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Effects of elevated CO2 on rice grain yield and yield components: Is non-flooded plastic film mulching better than traditional flooding?
- Li, Yuting, Lam, Shu Kee, Han, Xue, Feng, Yongxiang, Lin, Erda, Li, Yingchun, Hao, Xingyu
- European journal of agronomy 2017 v.85 pp. 25-30
- Oryza sativa, branches, carbon dioxide, carbon dioxide enrichment, flooded conditions, food security, grain yield, harvest index, inflorescences, mulching, production technology, rice, water management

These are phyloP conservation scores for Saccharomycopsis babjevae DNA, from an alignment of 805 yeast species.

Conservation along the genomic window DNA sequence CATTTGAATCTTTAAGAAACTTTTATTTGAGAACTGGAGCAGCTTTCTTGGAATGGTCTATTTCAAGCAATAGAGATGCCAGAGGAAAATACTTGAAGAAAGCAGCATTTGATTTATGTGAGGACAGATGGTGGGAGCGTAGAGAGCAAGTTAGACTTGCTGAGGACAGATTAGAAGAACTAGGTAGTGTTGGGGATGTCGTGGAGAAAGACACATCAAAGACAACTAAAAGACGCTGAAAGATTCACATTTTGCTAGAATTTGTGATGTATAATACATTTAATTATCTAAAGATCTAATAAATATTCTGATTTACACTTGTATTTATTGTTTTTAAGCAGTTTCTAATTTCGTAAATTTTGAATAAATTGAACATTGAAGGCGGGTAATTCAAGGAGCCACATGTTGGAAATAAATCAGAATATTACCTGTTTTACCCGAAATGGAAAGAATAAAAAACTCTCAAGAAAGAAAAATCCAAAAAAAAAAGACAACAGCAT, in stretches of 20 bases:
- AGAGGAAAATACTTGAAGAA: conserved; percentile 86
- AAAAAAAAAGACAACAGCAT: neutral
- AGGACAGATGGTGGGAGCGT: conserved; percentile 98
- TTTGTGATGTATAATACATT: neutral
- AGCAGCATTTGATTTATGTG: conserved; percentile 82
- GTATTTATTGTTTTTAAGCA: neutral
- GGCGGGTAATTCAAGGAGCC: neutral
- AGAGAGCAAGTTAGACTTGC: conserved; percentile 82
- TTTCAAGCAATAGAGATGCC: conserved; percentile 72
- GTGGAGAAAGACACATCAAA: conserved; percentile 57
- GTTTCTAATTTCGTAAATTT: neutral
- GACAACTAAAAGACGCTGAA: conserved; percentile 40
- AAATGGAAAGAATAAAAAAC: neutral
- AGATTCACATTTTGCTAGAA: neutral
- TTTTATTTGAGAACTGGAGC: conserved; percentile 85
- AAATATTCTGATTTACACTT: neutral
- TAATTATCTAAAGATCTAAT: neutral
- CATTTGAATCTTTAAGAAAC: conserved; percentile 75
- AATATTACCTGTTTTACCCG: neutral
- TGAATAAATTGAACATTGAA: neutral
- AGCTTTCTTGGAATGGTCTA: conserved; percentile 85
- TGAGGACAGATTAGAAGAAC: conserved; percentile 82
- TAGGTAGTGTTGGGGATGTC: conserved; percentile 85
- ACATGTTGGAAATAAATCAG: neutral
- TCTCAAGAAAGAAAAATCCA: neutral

- The atmospheric carbon dioxide (CO2) concentration has been increasing rapidly since the Industrial Revolution. The responses to elevated CO2 of rice (Oryza sativa L.) growth and yield have been widely reported, but the majority of these studies investigated rice grown under traditional flooding at two contrasting CO2 levels. The effects of a range of CO2 concentrations (CO2 gradient) on the yield and its components of rice grown under non-flooded vs. flooded conditions remain unclear. Using a CO2 Gradient Tunnel (CGT), we investigated the effects of elevated CO2 (450, 500, 550 and 600μmolmol−1) on rice yield and yield components under two cultivation practices, viz. traditional flooding (TF) and non-flooded plastic film mulching (PM). Elevated CO2 increased rice yield by 25% under the TF treatment at 450–500μmolmol−1, but had no effect or decreased the rice yield under the PM treatment. The number of panicles per square meter was decreased by 4–26% under progressive elevation of CO2 concentration, regardless of cultivation practice. Elevated CO2 increased the spikelet number per panicle and filled spikelet percentage under the TF treatment, but had no effect on these parameters under the PM treatment. Specifically, elevated CO2 decreased the number of degenerated spikelets on secondary rachis branches of rice grown under the TF treatment by 75%, but increased that of filled spikelets by 43%. This was the major reason for the CO2-induced increase in rice yield under the TF treatment. The 1000-grain weight and Harvest Index (HI) under the two cultivation practices was increased only when CO2 concentration was elevated to 550–600μmolmol−1. The CO2×cultivation interaction was detected for grain yield. When CO2 concentration was increased to 600μmolmol−1, the rice yield of the PM treatment was 2% higher than the TF treatment. This study demonstrated that improved management practices are needed to maximize the benefits of non-flooded plastic film mulching cultivation in a CO2-rich world. Our results provide major implications for water management of rice production systems and global food security under future higher CO2, and potentially drier, environments.